warn someone off
- inform someone forcefully to stay at a distance
- to advise someone to refrain from some activities because of involved risks or other reasons
- to notify someone of staying away from danger ahead
- The board was placed near the manhole to warn off the kids from playing there.
- I had warned off Saima of her new friend because I knew he was just playing around her and would eventually get hurt.
- The fishermen had been warned off by the local authorities to not enter the sea as an upcoming cyclone had been forecasted by the weather department.
- The guards stood outside the door to warn people off until the fire was extinguished. The guards warned off everyone in the surrounding area.
- The police had warned off the residents to not open the door to unknown people as several incidents had been reported of robbers impersonating as officials and robbing the entire house.
Horse racing is known to be the origin of this idiom. Before the year 1969, the British Jockey Club had a rule empowering it to warn someone off the course, i.e. to ban someone who had broken Jockey Club regulations from riding or running horses at meetings under the club’s jurisdiction.
- any subject which several folks are talking about and which is frequently argued
- something that is hard or terrible to handle
- a problem or situation that is difficult to deal with and causes a lot of disagreement
- an issue or question about which people have different opinions and feel very strongly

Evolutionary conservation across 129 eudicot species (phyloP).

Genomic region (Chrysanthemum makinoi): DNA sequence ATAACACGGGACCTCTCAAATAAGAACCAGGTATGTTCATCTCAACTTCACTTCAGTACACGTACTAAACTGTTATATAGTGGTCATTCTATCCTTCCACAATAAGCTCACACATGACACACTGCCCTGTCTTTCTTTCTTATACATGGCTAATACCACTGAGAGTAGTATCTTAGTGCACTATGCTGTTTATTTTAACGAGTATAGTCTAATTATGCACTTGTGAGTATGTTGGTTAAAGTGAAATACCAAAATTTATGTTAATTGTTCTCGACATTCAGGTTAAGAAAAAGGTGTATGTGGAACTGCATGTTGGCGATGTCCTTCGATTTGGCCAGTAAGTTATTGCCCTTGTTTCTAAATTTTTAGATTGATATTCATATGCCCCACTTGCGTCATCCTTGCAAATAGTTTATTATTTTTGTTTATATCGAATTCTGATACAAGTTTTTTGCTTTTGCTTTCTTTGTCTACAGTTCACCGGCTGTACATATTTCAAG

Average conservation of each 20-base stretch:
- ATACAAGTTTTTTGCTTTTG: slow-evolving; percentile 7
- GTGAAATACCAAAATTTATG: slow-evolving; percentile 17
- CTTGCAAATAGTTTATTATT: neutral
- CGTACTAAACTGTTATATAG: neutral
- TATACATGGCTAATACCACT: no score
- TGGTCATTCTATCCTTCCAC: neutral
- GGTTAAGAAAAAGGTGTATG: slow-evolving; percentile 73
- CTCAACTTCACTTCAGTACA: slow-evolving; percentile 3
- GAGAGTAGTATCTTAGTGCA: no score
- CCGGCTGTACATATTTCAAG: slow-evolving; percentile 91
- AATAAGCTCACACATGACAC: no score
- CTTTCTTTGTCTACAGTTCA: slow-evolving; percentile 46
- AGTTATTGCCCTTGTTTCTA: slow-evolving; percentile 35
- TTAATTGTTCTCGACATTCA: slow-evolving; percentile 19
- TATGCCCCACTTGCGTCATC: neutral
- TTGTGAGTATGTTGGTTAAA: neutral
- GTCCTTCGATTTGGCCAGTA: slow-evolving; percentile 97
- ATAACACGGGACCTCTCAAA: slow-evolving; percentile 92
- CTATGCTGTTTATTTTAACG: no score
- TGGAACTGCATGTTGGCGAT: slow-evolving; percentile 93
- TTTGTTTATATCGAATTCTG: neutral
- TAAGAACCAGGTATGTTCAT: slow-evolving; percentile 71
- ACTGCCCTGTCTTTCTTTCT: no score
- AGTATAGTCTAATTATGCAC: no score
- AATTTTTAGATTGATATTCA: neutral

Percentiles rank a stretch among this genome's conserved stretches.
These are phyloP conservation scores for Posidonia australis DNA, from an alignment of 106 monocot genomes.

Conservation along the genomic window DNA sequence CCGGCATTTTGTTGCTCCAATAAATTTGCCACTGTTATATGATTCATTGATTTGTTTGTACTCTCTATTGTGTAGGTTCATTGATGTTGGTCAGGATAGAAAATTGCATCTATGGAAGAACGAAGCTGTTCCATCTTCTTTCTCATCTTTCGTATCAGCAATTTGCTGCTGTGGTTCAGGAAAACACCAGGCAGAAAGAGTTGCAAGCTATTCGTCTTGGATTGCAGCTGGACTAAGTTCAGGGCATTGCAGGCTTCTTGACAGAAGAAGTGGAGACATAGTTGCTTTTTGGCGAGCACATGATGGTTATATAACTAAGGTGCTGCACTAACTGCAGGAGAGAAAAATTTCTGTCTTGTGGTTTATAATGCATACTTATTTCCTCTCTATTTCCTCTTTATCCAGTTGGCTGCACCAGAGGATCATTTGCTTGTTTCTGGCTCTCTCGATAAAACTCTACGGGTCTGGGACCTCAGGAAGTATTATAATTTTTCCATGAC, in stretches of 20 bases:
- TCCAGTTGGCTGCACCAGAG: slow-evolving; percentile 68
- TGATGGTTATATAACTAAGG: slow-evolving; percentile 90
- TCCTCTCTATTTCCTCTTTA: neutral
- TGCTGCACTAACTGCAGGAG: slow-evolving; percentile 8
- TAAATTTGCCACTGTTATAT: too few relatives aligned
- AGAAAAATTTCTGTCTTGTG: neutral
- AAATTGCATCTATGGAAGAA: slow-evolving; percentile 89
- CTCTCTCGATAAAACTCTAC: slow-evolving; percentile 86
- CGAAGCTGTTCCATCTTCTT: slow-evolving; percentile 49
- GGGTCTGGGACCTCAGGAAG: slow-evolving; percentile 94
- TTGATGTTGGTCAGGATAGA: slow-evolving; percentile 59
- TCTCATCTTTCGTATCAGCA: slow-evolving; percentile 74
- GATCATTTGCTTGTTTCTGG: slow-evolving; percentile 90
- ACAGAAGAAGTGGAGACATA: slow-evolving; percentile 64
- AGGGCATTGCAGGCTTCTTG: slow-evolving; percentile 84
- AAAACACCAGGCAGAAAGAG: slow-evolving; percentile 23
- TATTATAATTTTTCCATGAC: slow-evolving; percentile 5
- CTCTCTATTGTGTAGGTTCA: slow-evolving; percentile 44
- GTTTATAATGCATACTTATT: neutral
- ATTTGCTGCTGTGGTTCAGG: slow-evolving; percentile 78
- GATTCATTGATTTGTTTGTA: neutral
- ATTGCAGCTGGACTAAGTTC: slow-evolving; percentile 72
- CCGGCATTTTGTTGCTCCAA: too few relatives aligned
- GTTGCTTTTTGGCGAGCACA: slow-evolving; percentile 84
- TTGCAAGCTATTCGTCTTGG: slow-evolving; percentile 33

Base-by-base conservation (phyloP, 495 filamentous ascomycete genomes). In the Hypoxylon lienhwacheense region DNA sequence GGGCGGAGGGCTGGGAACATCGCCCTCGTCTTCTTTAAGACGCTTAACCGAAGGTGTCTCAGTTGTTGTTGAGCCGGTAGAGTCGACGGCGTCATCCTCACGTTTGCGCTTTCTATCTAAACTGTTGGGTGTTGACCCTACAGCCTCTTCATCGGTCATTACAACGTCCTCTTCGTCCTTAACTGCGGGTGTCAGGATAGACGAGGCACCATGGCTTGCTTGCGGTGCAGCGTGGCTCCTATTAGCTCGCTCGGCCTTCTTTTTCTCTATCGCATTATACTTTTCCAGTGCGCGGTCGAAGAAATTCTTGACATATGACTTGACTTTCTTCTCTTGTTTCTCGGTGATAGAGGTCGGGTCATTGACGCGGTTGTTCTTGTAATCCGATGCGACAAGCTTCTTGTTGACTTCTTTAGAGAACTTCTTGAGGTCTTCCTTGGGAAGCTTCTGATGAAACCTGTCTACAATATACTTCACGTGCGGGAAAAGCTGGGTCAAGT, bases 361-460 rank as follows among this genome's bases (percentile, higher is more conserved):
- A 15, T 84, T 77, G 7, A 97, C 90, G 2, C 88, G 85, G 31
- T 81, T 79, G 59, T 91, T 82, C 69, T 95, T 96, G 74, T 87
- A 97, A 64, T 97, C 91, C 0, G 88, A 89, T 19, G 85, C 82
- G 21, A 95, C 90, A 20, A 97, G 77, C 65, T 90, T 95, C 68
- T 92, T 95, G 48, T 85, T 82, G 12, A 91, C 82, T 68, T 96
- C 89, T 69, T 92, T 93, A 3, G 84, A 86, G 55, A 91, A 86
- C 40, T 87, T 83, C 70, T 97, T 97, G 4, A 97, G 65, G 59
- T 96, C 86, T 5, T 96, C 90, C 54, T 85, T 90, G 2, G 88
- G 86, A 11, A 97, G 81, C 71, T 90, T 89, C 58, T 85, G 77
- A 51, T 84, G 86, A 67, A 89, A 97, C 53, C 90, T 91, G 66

- a controversial situation that is awkward to deal with
- a delicate or contentious matter which many people do not want to talk about
- The issue of gun control is a political hot potato in the United States.
- The legality of abortion is a hot potato in many countries around the world.
- I never discuss about anyone’s religion, it can be a hot potato.
- The party members are not speaking on this topic as it is a political hot potato.
- The government’s decision to curb benefits to some sections of society is like a hot potato.
The term originated in the mid 1800s and is derived from the slightly older term “to drop like a hot potato”, meaning “to abandon something or someone quickly”. It alludes to the fact that cooked potatoes retain considerable heat because they contain a lot of water.
throw caution to the winds
- to take a decision without caring about the negative effects that come with it
- to not worry about the ill effects of doing something
- to do something in the moment, or at a whim, where the consequences of the act do not come to mind
- usually used to denote a decision that is not well thought of or behaviour that is considered reckless
- The caretaker threw caution to the winds when taking the baby out of the house even though he was already sick.
- She throws caution to the winds every time she goes shopping. Her purchases are always among the most expensive and her husband keeps trying his best to pay the bills off later.
- Although I threw all caution to the winds at the casino, it did not take me long to come back to my senses and not blow off all my savings.
- It is advisable that the tourists do not throw caution to the winds especially in this part of the city because the crime rate here is quite high.
- Throwing caution to the winds, she ran on the highway road to board the truck.
- When John Parson, break out from the Jail, he throw caution to the winds by jumping over a running truck from the flyover.
A phrase that has originated in the olden British days, this one factors in the windy weather which some parts of Britain see on a regular basis. The literary origin of this phrase, however, we are unable to find, if you have any information please share in comments.